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Art Blum, KONA personality who photographed beauty pageants and crash scenes, has died

Art Blum, longtime broadcaster, salesman and engineer for KONA Radio, died Tuesday.
Art Blum, longtime broadcaster, salesman and engineer for KONA Radio, died Tuesday.

Jack Arthur “Art” Blum, a longtime Tri-Cities radio personality who photographed crime scenes, beauty pageants and weddings, died Tuesday in Kennewick.

He was 76.

His death was announced by the Miss Tri-Cities Pageant, which he supported for nearly half a century.

Blum served as the pageant’s photographer and announcer and supported the production team with music selections.

He covered the pageant live on KONA in the 1960s and was a dear friend to the organization and the pageant contestants over the years, said Dot Stewart, executive director.

He created videos, served as webmaster and helped the hopefuls with their music. Although he scaled back his involvement in 2017 due to worsening health, he returned to announce the 2018 pageant. Stewart had hoped he would return for 2019 as well.

“He was a very dear friend and I will miss him,” she said.

Blum assisted law enforcement

Blum was also a volunteer deputy for the Benton County Sheriff’s Office, photographing crime scenes and vehicle wrecks for about 30 years.

He reported from the scene by radio and supplied documentary photos to insurance companies and law enforcement.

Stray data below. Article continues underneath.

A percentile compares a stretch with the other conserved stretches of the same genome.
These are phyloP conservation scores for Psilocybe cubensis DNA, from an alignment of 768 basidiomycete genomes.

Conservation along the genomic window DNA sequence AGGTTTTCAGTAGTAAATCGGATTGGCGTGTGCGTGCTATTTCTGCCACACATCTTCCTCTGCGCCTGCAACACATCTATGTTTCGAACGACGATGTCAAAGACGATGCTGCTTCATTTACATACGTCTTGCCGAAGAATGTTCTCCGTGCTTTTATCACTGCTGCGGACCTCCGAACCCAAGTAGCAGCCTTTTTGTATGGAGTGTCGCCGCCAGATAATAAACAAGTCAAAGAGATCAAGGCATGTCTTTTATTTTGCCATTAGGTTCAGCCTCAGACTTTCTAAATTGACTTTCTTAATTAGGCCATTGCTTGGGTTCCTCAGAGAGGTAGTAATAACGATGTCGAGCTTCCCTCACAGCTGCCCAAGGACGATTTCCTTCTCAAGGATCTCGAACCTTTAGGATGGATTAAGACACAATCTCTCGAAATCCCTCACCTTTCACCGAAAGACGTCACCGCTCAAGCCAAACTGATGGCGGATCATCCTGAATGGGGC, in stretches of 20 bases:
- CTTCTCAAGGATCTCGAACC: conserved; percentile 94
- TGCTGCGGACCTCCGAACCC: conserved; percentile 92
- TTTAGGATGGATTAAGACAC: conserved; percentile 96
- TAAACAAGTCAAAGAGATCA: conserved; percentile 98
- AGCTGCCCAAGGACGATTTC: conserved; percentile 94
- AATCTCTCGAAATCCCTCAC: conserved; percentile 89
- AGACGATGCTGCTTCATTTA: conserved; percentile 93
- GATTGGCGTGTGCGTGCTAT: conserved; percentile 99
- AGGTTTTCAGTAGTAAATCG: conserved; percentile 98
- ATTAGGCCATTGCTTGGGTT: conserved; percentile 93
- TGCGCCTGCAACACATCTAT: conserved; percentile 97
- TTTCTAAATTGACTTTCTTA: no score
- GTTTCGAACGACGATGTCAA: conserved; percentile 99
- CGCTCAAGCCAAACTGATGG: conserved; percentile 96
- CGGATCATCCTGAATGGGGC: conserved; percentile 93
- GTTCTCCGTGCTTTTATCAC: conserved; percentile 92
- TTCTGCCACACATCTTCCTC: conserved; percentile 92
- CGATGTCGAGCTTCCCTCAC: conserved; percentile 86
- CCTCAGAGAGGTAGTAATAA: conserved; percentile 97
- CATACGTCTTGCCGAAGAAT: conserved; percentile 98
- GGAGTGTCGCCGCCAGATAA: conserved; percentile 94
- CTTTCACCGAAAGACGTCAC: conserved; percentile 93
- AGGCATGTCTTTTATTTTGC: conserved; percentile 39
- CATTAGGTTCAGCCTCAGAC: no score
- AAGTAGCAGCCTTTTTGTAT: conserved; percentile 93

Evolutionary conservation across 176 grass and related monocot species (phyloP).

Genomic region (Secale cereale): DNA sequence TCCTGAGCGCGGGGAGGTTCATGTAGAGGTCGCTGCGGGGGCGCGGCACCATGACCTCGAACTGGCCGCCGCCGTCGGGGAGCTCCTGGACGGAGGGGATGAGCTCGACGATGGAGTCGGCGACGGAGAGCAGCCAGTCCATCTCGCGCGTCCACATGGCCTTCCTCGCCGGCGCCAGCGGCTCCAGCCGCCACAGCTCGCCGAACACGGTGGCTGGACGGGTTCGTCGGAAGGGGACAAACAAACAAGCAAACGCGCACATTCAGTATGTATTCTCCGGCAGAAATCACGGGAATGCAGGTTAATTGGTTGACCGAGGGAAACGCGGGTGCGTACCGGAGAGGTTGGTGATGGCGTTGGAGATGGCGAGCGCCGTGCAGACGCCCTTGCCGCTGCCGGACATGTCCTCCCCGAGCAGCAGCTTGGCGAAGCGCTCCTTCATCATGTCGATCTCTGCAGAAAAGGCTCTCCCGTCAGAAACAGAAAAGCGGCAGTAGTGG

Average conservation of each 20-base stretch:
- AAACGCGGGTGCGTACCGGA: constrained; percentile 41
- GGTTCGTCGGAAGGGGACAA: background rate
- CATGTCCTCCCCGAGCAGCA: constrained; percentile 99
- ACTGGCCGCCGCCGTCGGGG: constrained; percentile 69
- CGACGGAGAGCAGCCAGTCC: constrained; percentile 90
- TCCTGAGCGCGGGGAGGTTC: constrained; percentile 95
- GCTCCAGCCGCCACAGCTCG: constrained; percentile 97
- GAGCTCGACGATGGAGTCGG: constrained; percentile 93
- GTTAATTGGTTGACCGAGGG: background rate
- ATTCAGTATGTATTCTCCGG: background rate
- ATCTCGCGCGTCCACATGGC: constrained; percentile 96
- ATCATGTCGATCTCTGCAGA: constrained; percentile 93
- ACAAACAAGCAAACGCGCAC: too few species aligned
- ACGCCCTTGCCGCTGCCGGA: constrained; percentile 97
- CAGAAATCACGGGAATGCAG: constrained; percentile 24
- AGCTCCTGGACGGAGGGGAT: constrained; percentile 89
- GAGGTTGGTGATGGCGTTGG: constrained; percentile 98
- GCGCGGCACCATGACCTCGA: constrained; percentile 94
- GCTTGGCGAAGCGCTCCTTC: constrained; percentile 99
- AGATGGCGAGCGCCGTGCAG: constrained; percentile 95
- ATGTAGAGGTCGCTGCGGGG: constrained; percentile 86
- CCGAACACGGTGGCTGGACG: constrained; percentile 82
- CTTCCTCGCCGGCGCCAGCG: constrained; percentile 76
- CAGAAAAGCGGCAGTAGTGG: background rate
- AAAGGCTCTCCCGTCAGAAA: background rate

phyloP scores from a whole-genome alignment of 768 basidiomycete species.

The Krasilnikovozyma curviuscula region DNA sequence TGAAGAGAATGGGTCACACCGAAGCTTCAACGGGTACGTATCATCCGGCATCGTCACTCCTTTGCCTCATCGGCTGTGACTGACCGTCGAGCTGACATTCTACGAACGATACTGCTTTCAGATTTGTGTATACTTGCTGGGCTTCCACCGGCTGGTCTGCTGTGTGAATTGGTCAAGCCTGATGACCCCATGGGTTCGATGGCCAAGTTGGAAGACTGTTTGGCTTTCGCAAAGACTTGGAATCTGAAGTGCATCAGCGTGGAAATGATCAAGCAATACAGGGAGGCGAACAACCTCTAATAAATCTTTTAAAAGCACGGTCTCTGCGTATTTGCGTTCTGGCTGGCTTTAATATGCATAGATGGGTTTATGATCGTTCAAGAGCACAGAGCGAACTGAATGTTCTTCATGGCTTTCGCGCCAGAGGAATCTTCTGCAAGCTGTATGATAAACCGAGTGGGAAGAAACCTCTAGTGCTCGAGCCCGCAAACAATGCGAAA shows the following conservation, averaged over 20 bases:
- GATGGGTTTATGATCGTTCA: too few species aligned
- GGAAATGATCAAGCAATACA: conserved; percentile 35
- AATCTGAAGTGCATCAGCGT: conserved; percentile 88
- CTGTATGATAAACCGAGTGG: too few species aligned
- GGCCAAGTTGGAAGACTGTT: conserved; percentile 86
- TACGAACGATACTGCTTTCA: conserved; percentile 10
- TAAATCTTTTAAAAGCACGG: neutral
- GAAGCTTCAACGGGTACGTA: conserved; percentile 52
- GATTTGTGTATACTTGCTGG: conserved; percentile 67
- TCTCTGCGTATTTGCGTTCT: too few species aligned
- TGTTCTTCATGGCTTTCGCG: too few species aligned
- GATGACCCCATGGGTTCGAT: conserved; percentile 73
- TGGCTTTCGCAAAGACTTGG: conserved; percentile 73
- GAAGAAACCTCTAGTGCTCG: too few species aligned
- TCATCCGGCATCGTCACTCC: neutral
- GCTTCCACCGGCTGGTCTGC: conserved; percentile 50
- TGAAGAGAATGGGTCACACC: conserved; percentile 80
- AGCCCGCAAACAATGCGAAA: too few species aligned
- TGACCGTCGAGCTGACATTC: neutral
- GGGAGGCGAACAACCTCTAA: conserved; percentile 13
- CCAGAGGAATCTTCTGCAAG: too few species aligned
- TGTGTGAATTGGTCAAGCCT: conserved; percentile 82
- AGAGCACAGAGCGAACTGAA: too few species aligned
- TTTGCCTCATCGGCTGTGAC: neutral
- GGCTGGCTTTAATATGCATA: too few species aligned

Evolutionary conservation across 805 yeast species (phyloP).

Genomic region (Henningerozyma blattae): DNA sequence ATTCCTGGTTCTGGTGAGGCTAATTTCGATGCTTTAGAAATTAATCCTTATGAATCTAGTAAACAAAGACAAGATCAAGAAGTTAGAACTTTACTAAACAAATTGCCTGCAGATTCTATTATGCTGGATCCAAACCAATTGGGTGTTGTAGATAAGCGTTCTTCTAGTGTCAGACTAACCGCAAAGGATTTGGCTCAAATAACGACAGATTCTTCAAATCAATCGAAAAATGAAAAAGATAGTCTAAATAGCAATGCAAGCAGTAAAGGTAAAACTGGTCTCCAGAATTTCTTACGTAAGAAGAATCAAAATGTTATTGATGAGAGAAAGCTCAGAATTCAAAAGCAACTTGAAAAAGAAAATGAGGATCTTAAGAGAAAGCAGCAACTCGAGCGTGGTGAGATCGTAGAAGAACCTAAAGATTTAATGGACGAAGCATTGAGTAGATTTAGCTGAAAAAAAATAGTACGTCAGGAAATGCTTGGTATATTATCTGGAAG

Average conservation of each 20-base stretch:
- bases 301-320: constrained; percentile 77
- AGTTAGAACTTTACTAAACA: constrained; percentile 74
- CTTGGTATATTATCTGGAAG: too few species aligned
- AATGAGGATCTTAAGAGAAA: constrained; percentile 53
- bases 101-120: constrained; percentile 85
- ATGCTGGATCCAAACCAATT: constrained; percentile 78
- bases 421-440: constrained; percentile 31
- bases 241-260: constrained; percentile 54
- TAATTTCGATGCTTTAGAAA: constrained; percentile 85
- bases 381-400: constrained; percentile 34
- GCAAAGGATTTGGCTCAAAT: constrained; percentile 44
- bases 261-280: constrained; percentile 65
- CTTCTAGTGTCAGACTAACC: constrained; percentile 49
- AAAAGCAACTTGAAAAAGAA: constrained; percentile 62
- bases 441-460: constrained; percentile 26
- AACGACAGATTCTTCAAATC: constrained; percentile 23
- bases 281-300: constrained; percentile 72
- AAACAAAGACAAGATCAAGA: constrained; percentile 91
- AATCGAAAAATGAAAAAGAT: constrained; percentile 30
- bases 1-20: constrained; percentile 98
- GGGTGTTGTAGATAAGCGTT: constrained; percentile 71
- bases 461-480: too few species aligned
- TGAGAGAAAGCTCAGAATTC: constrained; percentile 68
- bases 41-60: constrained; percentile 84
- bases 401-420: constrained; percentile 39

He also took care to take less-vivid images to sell to the Tri-City Herald.

“Art was always at every major crime and major accident scene for many years, and many of his photos appeared in the Tri-City Herald,” said Ken Robertson, retired executive editor.

Mike Berriochoa was a longtime friend, dating to their days together at KONA.

Blum loved gadgets and was one the first to embrace personal computing. At KONA, he was the informal help desk, with a knack for solving computer problems that stumped the experts.

A pilot, Berriochoa often flew Blum on missions to record accident scenes.

“Art was an amazing, creative talent. He was the kind of guy you wanted to be around,” Berriochoa said.

Michael McDonnal, KONA’s operations manager, recalled Blum as a helpful and always-smiling colleague who left his fingerprints on the entire organization.

Blum’s legacy includes the student-run radio at Tri-Tech Skills Center, which introduced generations of students to broadcast.

“There was not a better individual you could work with,” he said.

Jackie and Art Blum celebrated their 50th anniversary on July 7, 2014, with a dinner at Anthony’s restaurant in Richland.

The couple married in Spokane in 1964 and moved to the Tri-Cities the following year. They made their home in Kennewick.

Worked 42 years for KONA

Blum began his radio career at KONA in the early 1960s. He was an on-air announcer who moved into advertising sales and then engineering.

He left KONA in 2007 after 42 years to join Seattle-based New Northwest Broadcasters as studio engineer, overseeing the technical side of radio production across the Pacific Northwest.

He later worked part time as a broadcast engineer for Northwest Public Radio at Washington State University and belonged to the Society of Broadcast Engineers.

In addition to his wife, he is survived by two daughters and several grandchildren.

Mueller’s Tri-Cities Funeral Home is in charge of the arrangements.

Wendy Culverwell writes about local government and politics, focusing on how those decisions affect your life. She also covers key business and economic development changes that shape our community. Her restaurant column and health inspection reports are reader favorites. She’s been a news reporter in Washington and Oregon for 25 years.


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